In the past few of weeks a couple of classes have come to the library seeking stories to tell to their class, their younger reading buddies, and/or their senior citizen buddies. That is quite a range of storytelling opportunities. Whoever will be in your listening group--and often your listeners will have a wide age range--there are few rules that always apply.
1. Find a story that you love. Trust me, if you don't like the story you are telling, you audience will figure that out pretty quickly. Odds are, they won't like the story much either, no matter how well you think that you are telling it. If you love the story, your enthusiasm will show and pull others into the story. This is true even when the truth of the matter is that the story itself is not all the great. I am not a big fan of stories about sweet, obedient children doing just what the adults around them expect them to do. There are some stories about good, sweet children that are really pretty good stories. I have heard other people tell them with great success--so much success that even I liked them. However, when I try to tell them, my disdain soon shows and I am not very convincing. On the other hand, I have made up some pretty awful stories that I was able to sell because I was having so much fun making them up that I loved the stories and I loved telling them.
2. Find a story that stands by itself. Many times the stories found in picture books depend on the pictures in the book as well as the text of the story. That is what makes great picture books. From the storyteller's point of view, however, the pictures can not be a part of the story. You may add a few props to your story, but you won't be holding up those wonderful illustrations as you tell the story. The listener should be depending on your words, your expressions, your actions, your voice to give everything that the story is offering. Legends, folktales, fairy tales, and other stories that have come down through the ages are truly made for telling because they came from the oral tradition before anyone wrote them down, put them in books, and offered them up to new generations of people. Such tales are a perfect way to share the cultures of the world with your listeners. It is also interesting to compare stories from around the world and see how much they often have in common.
3. Don't memorize. Read the story multiple times until you feel as though you really know it. Some people create a story board or other notes to get the key words and flow of the story. Once you know what is really important and the order in which they appear, the rest will come pretty naturally. If you memorize the story word for word, you set yourself up to forget a word and then lose the entire story. A memorized story is also more apt to come out in a monotone as you struggle to remember the exact words. If you know the bones of your story, you can deal with unexpected events from a sneeze to a bat flying in the window and still keep the story going. This kind of storytelling also allows you to shape the story to your audience more easily. At birthday parties I often change the name of a main character to that of the birthday child. I can change a story about fairies to one about cowboys with very little thought if I already have that frame.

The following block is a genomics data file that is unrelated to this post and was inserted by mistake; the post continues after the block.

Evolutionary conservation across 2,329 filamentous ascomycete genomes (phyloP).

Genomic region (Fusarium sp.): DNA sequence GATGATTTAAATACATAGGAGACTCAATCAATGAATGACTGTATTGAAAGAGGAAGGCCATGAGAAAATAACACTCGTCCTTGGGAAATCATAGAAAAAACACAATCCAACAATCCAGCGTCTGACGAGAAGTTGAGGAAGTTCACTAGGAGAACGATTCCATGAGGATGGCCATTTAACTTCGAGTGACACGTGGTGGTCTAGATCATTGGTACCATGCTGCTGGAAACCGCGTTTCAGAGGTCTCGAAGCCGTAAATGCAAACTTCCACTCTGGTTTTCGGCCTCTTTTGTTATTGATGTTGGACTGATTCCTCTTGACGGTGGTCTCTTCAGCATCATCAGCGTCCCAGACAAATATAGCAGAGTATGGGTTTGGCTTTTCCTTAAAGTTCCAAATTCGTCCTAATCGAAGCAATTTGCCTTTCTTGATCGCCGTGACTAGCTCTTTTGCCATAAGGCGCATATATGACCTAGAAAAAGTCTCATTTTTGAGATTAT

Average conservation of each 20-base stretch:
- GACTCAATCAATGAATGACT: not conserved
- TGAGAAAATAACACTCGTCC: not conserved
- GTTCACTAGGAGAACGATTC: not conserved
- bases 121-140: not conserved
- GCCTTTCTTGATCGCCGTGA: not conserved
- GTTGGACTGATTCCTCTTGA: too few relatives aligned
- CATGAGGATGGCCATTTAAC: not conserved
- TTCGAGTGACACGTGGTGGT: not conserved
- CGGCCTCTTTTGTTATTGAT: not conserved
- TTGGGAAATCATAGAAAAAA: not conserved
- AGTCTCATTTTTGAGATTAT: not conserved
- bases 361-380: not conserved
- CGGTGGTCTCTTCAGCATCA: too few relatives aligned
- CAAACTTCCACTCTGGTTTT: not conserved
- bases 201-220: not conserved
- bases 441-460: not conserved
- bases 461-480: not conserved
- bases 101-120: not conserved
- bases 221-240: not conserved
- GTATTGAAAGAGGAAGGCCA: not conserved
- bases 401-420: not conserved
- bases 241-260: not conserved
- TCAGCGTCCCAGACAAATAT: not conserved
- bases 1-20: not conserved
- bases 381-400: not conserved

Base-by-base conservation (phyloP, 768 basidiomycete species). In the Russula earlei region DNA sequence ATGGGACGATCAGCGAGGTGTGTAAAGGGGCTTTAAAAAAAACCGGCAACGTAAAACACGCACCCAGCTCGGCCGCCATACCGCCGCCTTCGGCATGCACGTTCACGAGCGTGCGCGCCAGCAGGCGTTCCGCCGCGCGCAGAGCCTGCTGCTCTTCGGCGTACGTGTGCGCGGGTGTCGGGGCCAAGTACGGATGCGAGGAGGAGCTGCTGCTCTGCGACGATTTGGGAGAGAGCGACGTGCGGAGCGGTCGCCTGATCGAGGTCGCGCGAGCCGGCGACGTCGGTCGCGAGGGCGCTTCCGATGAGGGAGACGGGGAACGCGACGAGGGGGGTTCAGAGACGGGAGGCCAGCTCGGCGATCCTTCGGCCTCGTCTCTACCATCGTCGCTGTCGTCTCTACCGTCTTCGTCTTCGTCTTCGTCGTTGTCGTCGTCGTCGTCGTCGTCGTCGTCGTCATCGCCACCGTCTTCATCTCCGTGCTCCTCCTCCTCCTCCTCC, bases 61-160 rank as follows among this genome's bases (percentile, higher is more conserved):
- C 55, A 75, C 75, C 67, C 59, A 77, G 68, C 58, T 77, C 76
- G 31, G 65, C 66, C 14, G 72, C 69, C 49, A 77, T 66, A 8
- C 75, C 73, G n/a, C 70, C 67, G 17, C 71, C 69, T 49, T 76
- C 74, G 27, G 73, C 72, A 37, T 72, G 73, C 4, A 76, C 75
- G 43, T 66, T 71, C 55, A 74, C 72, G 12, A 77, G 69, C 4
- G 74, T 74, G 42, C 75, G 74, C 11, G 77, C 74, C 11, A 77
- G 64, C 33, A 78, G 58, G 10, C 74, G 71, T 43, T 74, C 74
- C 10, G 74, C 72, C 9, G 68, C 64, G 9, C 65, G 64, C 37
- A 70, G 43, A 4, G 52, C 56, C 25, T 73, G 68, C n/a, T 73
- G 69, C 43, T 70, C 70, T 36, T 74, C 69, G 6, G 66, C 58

4. Practice, practice, practice. You need to tell that story over and over and over for it to fit comfortably in your mind and your mouth. This is especially true if you are using props of any kind. Puppets are great, but not if they don't move naturally with your telling. String stories are wonderful but if you can't get the string figure to look right, you better have some great ad libs at hand while you figure out your mistake. You get the idea.
5. Have fun. Storytelling is fun. Try not to let it become a burden. I know it may be a class assignment, but that should not keep it from being fun. Tell the story to friends and relatives until they get a little bit batty. That alone can add joy to the experience.
The library has a number of good books about storytelling. Most of them have hints as well as a selection of tested stories for you to tell.
One of my favorite storytelling books is The Storytelling Handbook by Anne Pellowski. It is written especially for young storytellers and is full of interviews with young storytellers who tell what works for them. Pellowski has written many books on storytelling and all of them are worth reading.
In Tell Me a Tale, well known storyteller Joseph Bruchac talks about the four basic components of storytelling: listening, observing, remembering, and sharing. Bruchac also has many collections of stories, often from Native American traditions, that are wonderful for telling.
Pete Seeger's Storytelling Book draws on the famous singer's long experience as a storyteller, including some examples of taking a familiar story and drawing it to new, often wild and crazy, conclusions. Seeger's Abiyoyo is a good story to tell to audiences of all ages.
Don't just take my word on the tricks of the trade for storytelling. I used the library catalog's Webpath Express feature to find the following storytelling websites.
The Kid's Storytelling Club has lots of tips for storytelling plus activities and craft ideas to help spice up your story selections.
A Storytelling Workshop with Gerald Fierst, sponsored by Scholastic, takes you through the steps to master your own story. Included are a chance to listen to professional tell his story, imagination exercises, and practice time.
Canada's Aboriginal and First People storytelling traditions, Circle of Stories from PBS, and Cherokee Stories are all websites with examples of stories being told that you can just sit back and enjoy.
Merpy may not teach you any great new stories to tell, but it has lots of animated stories plus games and activities. Now that you have worked so hard on learning to tell a great story, you deserve a break.